My Proficorn Way (Part 88)

I have excerpted this from a series I first wrote in 2005.

Bootstrapping a Business – 1

A friend recently asked me a question: How does a product-focused start-up bootstrap itself? How does it not get caught into the services trap? This seemingly innocuous question made me think back to my career as an entrepreneur and reflect on a challenge facing a large number of early-stage companies with ambitions of building products out of India.

I have faced two different challenges in my life when starting up. The first was when I returned from the US in 1992 with a colleague with a dream of building one of India’s premier software companies in five years. We never got too far. We tried to do products (first, a multimedia database, and then, an image processing software) and balance that with taking up projects from the US and India to get the cash flows going. This split personality didn’t help. As the product sales didn’t happen, we got more and more into taking up local projects to make ends meet. A couple years after our return to India, we realised that we weren’t going to make it. This was not the dream company we had wanted to create. It was time for a reboot.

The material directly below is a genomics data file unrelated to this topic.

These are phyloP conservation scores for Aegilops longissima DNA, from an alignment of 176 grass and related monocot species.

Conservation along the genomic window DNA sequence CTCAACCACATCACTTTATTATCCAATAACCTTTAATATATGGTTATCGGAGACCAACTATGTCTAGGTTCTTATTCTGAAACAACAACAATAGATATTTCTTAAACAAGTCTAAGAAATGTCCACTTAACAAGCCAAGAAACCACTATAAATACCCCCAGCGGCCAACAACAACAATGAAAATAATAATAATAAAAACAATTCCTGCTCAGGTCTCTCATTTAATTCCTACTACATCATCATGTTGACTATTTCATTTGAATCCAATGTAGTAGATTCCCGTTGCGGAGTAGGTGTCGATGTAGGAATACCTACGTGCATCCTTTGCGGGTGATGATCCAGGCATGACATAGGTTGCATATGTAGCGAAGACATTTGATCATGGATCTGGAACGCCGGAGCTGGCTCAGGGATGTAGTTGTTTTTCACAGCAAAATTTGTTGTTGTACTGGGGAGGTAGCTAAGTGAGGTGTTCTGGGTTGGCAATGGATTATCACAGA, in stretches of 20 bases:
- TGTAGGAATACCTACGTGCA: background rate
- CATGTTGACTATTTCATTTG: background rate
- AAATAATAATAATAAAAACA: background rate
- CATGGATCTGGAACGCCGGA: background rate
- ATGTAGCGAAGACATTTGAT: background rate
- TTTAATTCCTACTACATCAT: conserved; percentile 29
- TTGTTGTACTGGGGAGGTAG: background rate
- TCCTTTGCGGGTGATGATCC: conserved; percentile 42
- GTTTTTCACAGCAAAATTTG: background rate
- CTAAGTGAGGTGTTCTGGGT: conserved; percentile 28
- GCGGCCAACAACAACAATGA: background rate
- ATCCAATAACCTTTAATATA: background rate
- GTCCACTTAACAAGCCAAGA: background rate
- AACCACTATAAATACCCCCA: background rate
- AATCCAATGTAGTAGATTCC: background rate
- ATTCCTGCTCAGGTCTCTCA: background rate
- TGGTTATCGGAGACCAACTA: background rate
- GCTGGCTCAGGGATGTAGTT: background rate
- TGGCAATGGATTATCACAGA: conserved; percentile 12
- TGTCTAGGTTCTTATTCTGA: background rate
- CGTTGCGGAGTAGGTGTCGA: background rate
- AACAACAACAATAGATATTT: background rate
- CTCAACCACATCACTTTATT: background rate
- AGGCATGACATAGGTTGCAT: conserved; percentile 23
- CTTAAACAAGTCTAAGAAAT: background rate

That was when IndiaWorld was born. This time, I wanted to make sure we focused on one thing (the Internet) and also ensure that we kept the money coming in. I did need a small initial investment to get things going. The business model on the Internet wasn’t very clear then (in 1995). I tried subscriptions to a content site, and then eventually made it free eighteen months later. Advertising had not yet taken off. What got the money coming in was services to corporates in the form of website development. As we built and hosted the websites, we managed to persuade companies to start investing in advertising and we had our portals to provide them with an end-to-end solution (and good margins for us). Over time, the website development business got increasingly competitive, but by then the high-margin advertising business had taken off.

So that is the story of two different businesses with two different strategies for bootstrapping. In entrepreneurial ventures, every company is different and that’s what is so fascinating. Building things from scratch where none existed is what excites me. I see the future as an instantiation of someone’s vision. So, why can’t it be ours? And to create tomorrow’s world, bootstrapping a business right is very important.

Published by

Rajesh Jain

An Entrepreneur based in Mumbai, India.